Water conflict

Posted: Monday 10th August 2015

“Water will become a source of conflict as it becomes more scarcely available,” warns Ashley Roe, Chief Executive of British Water.

Speaking at Water Connect 2015, a one day conference and networking event at Future Business Centre Peterborough in July, Ashley Roe, Chief Executive of British Water, went on to warn that “In the UK, we do not value water in the same way as other utilities that we take for granted, like energy and telecoms. It’s a huge educational issue.”

The East of England is one of the most water-stressed regions in Europe. It is likely to face challenges and water shortages over the next 20 years due to significant changes in rainfall patterns. However, every challenge presents opportunities.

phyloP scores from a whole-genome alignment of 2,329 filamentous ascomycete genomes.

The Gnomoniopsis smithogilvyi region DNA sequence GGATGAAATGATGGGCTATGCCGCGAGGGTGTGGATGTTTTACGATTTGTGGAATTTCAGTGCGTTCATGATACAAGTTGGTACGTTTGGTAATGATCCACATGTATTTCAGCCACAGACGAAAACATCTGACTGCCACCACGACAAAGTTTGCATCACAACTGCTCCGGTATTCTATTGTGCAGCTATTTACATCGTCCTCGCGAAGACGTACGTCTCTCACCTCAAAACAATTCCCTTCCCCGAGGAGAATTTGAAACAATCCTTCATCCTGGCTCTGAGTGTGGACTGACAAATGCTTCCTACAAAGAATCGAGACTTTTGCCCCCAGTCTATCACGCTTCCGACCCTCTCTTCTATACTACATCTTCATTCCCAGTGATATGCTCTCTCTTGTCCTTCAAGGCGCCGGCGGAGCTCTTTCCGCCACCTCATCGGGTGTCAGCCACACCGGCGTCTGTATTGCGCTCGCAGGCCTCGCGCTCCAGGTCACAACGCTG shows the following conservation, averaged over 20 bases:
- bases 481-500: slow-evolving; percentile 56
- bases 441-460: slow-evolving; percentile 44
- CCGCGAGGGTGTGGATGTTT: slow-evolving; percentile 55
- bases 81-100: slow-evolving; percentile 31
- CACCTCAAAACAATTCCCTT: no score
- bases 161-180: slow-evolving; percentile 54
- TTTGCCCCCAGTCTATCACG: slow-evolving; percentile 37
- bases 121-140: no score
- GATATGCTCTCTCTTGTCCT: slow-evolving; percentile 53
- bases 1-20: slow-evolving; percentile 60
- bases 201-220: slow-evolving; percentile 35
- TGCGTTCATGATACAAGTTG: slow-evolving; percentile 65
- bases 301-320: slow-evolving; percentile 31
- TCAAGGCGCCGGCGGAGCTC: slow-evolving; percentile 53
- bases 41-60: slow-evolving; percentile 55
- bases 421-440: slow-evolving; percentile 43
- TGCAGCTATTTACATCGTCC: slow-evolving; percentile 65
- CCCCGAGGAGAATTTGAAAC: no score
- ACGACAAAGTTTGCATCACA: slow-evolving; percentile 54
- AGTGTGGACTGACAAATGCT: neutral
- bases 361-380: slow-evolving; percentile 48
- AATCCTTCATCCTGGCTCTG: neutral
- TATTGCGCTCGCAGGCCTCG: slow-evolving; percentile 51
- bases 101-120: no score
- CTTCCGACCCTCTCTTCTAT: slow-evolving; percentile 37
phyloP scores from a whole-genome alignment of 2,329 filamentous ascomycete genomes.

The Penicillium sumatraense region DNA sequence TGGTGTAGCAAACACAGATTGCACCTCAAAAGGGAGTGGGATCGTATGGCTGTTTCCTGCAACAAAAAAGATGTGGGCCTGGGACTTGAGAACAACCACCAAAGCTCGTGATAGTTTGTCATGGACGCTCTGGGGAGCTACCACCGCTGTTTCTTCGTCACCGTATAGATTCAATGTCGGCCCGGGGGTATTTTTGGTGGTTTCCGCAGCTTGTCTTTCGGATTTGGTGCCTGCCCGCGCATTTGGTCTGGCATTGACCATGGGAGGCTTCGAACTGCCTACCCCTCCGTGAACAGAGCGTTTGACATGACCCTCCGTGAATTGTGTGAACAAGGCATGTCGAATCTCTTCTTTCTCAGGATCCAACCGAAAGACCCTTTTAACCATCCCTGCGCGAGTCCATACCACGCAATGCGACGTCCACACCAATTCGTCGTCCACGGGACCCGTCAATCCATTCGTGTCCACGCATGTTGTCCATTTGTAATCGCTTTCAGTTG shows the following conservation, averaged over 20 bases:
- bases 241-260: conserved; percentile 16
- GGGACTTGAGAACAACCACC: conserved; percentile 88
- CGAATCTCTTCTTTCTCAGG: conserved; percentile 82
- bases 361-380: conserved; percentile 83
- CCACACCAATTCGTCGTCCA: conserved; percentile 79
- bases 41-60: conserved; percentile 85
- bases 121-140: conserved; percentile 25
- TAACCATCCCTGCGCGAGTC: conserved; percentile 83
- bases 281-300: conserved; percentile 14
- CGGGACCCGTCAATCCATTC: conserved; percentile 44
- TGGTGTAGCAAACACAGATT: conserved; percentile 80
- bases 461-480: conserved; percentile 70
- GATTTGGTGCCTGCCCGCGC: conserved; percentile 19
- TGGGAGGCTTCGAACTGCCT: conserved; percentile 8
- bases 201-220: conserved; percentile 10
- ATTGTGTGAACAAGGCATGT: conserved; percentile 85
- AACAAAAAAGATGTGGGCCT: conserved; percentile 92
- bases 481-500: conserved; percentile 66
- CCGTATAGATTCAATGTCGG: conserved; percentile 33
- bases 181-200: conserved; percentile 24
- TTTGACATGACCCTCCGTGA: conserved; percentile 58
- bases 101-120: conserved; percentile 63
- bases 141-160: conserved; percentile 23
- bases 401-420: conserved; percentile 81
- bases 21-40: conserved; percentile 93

Water Connect 2015 brought together water experts from all across Europe for a dialogue on water and innovation. It was co-hosted by the Global Sustainability Institute at Anglia Ruskin University and Opportunity Peterborough as part of the Water Efficiency in European Urban Areas (WE@EU) project, which aims to improve water efficiency and urban water management.

Aled Jones, Director of the Global Sustainability Institute, says “Providing clean water when and where it is needed at a cost that is affordable is an increasing challenge. Events such as Water Connect 2015 and the WE@EU project provide excellent platforms for innovative water companies to build collaboration and share knowledge so we can meet this challenge head on.”

Delegates were encouraged to sign up to The Water Cluster, a new free website and network which provides a platform for organisations with an interest in water and innovation to identify and discuss opportunities for potential collaboration.

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